Let Us Pray: Lord, when life gets a bit more complicated, help me to take a moment to gain true balance, so that I can better walk with You and with Your people. Help me to be strong, but at the same time humble enough to keep me dependent on Your loving guidance. Help me to walk, hand in hand, with You! Amen.
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Posted in Blast from the Past, Chicken, Food for the Body, Food for the Soul, Food for Thought, In Memory, Menu Inspiration, Past Emails, Prayers, Recipe, Recipe-Meats, Recipe-Pasta, Recipes, Spicing Up Married Life | 1 Comment »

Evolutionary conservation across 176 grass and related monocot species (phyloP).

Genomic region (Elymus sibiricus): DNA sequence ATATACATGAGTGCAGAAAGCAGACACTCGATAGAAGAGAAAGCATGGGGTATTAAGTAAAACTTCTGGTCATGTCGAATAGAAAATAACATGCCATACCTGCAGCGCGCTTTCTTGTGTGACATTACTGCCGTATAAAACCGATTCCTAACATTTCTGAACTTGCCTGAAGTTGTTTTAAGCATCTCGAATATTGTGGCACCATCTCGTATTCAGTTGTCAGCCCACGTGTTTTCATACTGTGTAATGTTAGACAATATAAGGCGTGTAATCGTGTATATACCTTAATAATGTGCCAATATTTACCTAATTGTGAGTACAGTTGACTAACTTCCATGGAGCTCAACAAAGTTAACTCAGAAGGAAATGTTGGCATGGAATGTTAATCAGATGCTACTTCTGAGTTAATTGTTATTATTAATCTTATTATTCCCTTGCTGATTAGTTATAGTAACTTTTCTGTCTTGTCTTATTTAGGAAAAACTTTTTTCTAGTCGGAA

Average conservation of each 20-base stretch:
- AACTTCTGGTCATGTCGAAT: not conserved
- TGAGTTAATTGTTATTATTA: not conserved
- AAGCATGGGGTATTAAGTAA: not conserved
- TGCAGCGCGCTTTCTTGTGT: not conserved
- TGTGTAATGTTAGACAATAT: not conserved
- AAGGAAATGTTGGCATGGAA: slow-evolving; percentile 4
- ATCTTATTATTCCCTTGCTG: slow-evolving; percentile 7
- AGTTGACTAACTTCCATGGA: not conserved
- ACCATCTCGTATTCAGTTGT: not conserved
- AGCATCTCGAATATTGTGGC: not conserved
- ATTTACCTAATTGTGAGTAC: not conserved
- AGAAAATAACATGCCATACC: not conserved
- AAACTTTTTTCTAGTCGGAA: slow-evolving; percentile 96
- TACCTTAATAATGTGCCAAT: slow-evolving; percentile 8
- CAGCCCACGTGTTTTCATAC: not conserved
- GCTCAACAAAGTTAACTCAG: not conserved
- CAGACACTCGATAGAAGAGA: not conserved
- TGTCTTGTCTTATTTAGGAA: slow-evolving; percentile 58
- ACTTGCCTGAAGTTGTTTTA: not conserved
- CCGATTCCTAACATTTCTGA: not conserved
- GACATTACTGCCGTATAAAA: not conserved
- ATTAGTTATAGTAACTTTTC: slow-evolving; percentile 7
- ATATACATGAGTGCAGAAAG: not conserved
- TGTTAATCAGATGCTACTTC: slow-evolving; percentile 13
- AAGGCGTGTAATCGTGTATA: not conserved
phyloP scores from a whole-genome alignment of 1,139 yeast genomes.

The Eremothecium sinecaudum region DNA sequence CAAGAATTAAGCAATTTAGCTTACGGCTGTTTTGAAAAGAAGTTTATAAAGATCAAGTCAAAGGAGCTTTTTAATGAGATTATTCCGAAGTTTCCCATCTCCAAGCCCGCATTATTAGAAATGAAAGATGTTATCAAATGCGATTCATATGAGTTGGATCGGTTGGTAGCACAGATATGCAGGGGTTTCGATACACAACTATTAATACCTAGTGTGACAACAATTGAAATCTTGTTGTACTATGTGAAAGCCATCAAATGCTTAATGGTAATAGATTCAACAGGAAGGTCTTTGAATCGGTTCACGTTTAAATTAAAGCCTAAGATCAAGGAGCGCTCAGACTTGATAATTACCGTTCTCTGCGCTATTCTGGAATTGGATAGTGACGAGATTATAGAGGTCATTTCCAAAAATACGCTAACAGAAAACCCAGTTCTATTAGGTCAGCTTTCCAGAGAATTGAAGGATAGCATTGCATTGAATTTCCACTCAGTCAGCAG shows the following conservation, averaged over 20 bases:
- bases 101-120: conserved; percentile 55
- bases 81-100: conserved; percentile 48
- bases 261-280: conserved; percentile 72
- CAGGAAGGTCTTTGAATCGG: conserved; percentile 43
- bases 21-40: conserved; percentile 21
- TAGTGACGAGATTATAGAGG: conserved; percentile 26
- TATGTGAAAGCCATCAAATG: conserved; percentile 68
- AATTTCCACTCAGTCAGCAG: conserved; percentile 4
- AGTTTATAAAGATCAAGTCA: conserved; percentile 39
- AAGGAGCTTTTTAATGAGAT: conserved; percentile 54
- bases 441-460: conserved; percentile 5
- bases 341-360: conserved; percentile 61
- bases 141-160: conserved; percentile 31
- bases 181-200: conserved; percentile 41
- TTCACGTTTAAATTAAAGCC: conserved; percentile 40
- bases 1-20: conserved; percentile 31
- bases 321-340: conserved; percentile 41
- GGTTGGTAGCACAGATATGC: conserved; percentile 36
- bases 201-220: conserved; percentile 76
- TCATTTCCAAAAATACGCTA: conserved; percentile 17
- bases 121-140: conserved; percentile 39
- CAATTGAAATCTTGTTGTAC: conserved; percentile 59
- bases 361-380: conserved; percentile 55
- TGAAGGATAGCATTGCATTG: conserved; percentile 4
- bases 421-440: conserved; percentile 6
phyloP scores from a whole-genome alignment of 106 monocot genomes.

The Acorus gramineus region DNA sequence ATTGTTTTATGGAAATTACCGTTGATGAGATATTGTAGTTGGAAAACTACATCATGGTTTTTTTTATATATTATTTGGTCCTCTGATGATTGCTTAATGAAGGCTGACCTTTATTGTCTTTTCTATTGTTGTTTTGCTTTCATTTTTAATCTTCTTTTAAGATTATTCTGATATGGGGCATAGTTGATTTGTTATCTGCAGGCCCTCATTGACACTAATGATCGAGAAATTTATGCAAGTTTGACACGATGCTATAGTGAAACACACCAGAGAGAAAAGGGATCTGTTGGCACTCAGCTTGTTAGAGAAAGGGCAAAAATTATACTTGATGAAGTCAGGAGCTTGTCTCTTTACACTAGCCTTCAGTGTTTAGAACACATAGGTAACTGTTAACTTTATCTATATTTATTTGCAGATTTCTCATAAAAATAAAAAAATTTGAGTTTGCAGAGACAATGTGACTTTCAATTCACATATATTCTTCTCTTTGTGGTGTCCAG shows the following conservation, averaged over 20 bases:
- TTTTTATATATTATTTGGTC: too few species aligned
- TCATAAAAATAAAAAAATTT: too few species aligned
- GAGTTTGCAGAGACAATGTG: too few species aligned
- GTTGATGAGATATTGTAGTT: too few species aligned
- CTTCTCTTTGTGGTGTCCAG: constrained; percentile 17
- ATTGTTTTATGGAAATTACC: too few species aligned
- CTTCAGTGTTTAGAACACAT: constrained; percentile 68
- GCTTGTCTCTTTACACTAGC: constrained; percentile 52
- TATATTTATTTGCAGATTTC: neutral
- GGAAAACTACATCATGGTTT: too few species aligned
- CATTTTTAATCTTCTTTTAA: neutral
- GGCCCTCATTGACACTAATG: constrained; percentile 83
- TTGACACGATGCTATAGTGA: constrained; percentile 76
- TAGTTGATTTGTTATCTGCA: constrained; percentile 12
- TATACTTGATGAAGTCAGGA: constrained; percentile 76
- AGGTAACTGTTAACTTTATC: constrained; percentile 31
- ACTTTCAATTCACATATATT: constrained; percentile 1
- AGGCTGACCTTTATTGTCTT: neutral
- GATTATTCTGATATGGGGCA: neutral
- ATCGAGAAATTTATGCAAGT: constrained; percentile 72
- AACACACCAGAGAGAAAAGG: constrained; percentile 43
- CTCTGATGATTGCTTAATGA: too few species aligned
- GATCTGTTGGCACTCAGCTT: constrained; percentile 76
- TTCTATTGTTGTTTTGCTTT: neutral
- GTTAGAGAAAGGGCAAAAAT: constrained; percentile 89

On occasion, our Grace Before Meals movement will send out some “Blasts from the Past,” not only because the messages are still relevant today, but it also helps us remember how far we’ve come!
Grand Opening: St. James Coffee Shop!
Take a look at this blessed an unique coffee shop in Rochester MN. Yes, there is a Eucharistic Chapel and yes, they are cheaper than Starbucks!
Having just returned from another Steubenville Conference in Rochester MN (truly fantastic once again!), I thought this would be a great time to promote the opening of a great new Catholic coffee shop called St. James Coffee, complete with a Eucharistic Chapel and good coffee to boot…and it officially opens today! Check out my tour of the place and if you are up in Rochester MN, be sure to stop in for more than just a good cup of Joe, but the Grace of God. The perfect place to share Grace Before Meals!
Want an Odd Job Assisting Fr. Leo?